You know all those ads they keep running about how we're switching to digital transmission in February? How your analog TV will be toast unless you get a converter box or hook up to cable or a dish? How TV as you know it will be changed forever?
Speaking of change, I've noticed, after watching a few plasma screens, that the shift to digital simply means the actors will look much wider, although extremely colorful.
Meanwhile, in a magnanimous gesture that will ease the pain of making the switch, the same government that brought you the bailout is offering to send you a coupon toward the purchase of a converter box, should you happen to need one.
Sounds easy enough. But, in the back of my mind, I have always known there had to be a catch somewhere. There is.
One of my TV's is hooked to cable. The other one isn't. I used to say it wasn't hooked up because I like to move it around, but it's been sitting in my bedroom long enough to leave TV stains on top of my dresser. However, since I already have ugly coaxial cable poking out of the walls in three other locations, I decided just to opt for rabbit ears in my room.
For some reason, entirely out of character for me, I jumped on the conversion to digital bandwagon last spring, almost a year ahead of time. Since I could be the poster child for procrastination, it is astonishing, in retrospect, that I became one of the first in line to request a coupon for a converter box.
The envelope arrived a mere three weeks later. And it's been sitting here unopened, waiting for me to decide it was time, finally, to go get that box.
The procrastinator in me says it's only November. I've got until February to use the coupon.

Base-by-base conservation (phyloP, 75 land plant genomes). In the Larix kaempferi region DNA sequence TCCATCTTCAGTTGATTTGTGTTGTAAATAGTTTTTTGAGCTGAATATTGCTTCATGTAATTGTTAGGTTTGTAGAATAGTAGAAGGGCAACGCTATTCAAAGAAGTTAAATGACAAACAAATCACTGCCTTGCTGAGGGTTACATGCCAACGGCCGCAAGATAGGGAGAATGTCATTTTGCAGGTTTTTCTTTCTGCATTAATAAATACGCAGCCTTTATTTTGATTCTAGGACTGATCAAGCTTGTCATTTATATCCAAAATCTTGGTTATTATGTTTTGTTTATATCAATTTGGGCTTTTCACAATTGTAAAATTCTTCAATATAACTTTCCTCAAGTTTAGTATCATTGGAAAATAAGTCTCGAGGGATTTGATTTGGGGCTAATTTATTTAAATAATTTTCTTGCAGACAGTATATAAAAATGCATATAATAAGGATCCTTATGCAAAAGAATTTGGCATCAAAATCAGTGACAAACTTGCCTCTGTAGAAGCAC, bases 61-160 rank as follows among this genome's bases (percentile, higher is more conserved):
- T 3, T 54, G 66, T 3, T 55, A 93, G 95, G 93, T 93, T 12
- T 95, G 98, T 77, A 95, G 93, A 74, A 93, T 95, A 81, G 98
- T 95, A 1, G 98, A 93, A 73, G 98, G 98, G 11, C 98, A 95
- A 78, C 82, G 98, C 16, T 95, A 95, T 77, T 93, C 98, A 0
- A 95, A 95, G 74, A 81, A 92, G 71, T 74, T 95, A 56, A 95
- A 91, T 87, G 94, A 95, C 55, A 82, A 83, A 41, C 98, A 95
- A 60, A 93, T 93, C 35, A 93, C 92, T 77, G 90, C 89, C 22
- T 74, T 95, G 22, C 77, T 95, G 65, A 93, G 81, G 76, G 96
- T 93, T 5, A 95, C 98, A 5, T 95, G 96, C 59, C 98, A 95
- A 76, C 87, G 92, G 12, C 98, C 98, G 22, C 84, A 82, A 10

Last week, I heard a commercial that ended with an ominous message, "Don't forget, your coupon is only good for 90 days." I literally stopped what I was doing and said, "Are you shitting me?"
Ninety days? Why only ninety days? My coupon is way over ninety days old. Why are they just telling us about this now? For what it's worth, I haven't heard that message since. But I should have known there would be a government gotcha for this.
I'm sure the FCC just assumed that when I got my envelope containing the coupon, I would be so thrilled, I would tear it open and dance around, waving it in the air like a dervish. After experiencing the overwhelming joy, I could sit down to read the fine print and discover the "Oh by the way" part: use it or lose it -- you've got ninety days.
From when? The date it was sent? The date it arrived? The date I decided to open it up?
But, I had no plans to open the envelope until I was ready to use it for my purchase. Which I kept putting off, because that's what I do.
I'm being way too logical here, which never makes sense when the government is involved, but shouldn't the coupon be good until the big day in February? At least?
Of course, once you get your box [with or without a coupon] you have to follow the instructions to hook it up. Haaaaaaa. On reflection I think this has all been a conspiracy to get people so stressed out that they kill someone, thereby improving the economy by lowering the number of hedge fund managers and, in the end, making the world a better place.